• The 10 Major Food Companies
  • Consolidation in Seed Industry

Week Two – American Food Production, Trade and The Farm Bill

  • Overview of US crops grown, including maps
  • Dairy  and  Beef Production in USA
  • Rice in USA
  • Peanuts
  • Overview of U.S. Agricultural Trade
  • The Farm Bill and Commodity Policy
  • Regulation of the U.S. Food Processing Sector
  • Grocery Distribution Network in USA

Week Three – Global Food Production (Fisheries, Grain, Water Use…)

  • The Future of Food. How to Feed our Growing Planet
  • Overview of Worldwide Food Production (what is produced where and why)
  • Emphasis on Commodity Crops (sugar beets, corn, soybeans, rice)
  • Climate change and future food production
  • Water footprint of various crops and countries
  • World fertilizer trends
  • Global fisheries and grain production

Week Four– Global and American Dairy and Animal Production

Global Dairy Production

  • History of Milk
  • US Dairy Exports
  • Milk markets and trade
  • Status and Trends
  • Raw Milk Laws by States

Food Animal Production

  • Fodder, antibiotics, energy inputs, slaughter, transport, global risks, greenhouse gas emissions
  • Factory Farm Map of USA
  • Recent trends, future prospects of Animal Production
  • The film, Out to Pasture: The Future of Farming?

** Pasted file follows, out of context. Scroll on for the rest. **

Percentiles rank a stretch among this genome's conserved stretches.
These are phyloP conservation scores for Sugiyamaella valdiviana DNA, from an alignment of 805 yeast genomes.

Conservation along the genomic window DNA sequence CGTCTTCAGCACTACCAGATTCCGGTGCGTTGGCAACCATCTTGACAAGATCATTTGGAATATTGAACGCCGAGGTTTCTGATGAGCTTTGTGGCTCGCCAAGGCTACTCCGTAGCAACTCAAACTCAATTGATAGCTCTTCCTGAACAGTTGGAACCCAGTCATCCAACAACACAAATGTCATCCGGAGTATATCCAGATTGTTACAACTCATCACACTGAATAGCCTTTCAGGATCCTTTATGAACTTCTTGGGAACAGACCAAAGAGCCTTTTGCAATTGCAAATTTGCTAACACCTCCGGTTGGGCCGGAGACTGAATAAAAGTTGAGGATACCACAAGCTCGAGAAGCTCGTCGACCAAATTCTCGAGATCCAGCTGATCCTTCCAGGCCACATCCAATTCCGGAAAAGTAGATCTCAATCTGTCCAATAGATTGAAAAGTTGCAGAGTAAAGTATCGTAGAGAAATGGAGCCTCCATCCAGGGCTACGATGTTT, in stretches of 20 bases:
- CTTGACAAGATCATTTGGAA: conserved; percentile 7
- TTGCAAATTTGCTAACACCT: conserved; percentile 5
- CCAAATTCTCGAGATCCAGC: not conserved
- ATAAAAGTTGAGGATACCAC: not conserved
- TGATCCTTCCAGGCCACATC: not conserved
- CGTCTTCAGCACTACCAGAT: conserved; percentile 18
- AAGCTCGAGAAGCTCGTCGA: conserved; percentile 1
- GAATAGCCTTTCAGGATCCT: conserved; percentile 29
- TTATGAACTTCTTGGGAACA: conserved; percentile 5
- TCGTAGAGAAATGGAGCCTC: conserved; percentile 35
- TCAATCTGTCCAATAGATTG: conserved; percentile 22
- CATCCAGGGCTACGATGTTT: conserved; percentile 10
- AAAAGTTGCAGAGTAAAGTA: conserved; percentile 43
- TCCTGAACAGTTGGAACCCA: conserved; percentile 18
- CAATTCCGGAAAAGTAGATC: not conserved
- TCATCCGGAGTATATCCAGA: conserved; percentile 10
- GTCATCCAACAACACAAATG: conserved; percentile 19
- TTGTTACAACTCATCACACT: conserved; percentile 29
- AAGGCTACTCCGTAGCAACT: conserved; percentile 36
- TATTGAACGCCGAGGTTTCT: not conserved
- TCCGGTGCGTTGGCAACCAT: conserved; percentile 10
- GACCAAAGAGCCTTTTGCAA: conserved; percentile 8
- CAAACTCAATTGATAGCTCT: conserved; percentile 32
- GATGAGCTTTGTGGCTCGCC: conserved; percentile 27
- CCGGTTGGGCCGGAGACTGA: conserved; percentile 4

• Water footprint of farm animal products
  • Beef, Pork and Poultry Industries in USA

 Week Five – Food Processing/Distribution/Transport, Palm Oil and Trade Ports

  • The global food processing industry
  • Export Development Authorities
  • Widespread use of palm oil, palm plantations, processing mills and sustainability issues
  • Supply Chains and Distribution Infrastructure
  • American food processing (FDAs regulatory info)
  • Major global processing firms headquartered in the USA
  • Shipping Routes and environmental costs
  • World Trade Ports

Week Six – Food Policy, Farm Subsidies & Free Trade Agreements

  • American Food Policy
    • Overview, Farm Bill and associated readings
  • Subsidies
  • Influence of corporations/agribusiness on food policy
  • USDA policy initiatives to support local agriculture
  • International Food Policy
  • International free trade agreements (Canada, EU, Australia, NAFTA and WTO)

Week Seven – Food Justice, GMOs & Nanotechnology

  • Food Justice, Ethical Production and Distribution: Insight into how to improve environmental quality, nutrition and farmers’ incomes through sustainable agricultural practices in developing countries
    • Examples of food justice organizations throughout USA)
    • Food Justice video
  • GMOs and Ethics
  • Biotech crops and superweeds
  • Nanotechnology in Food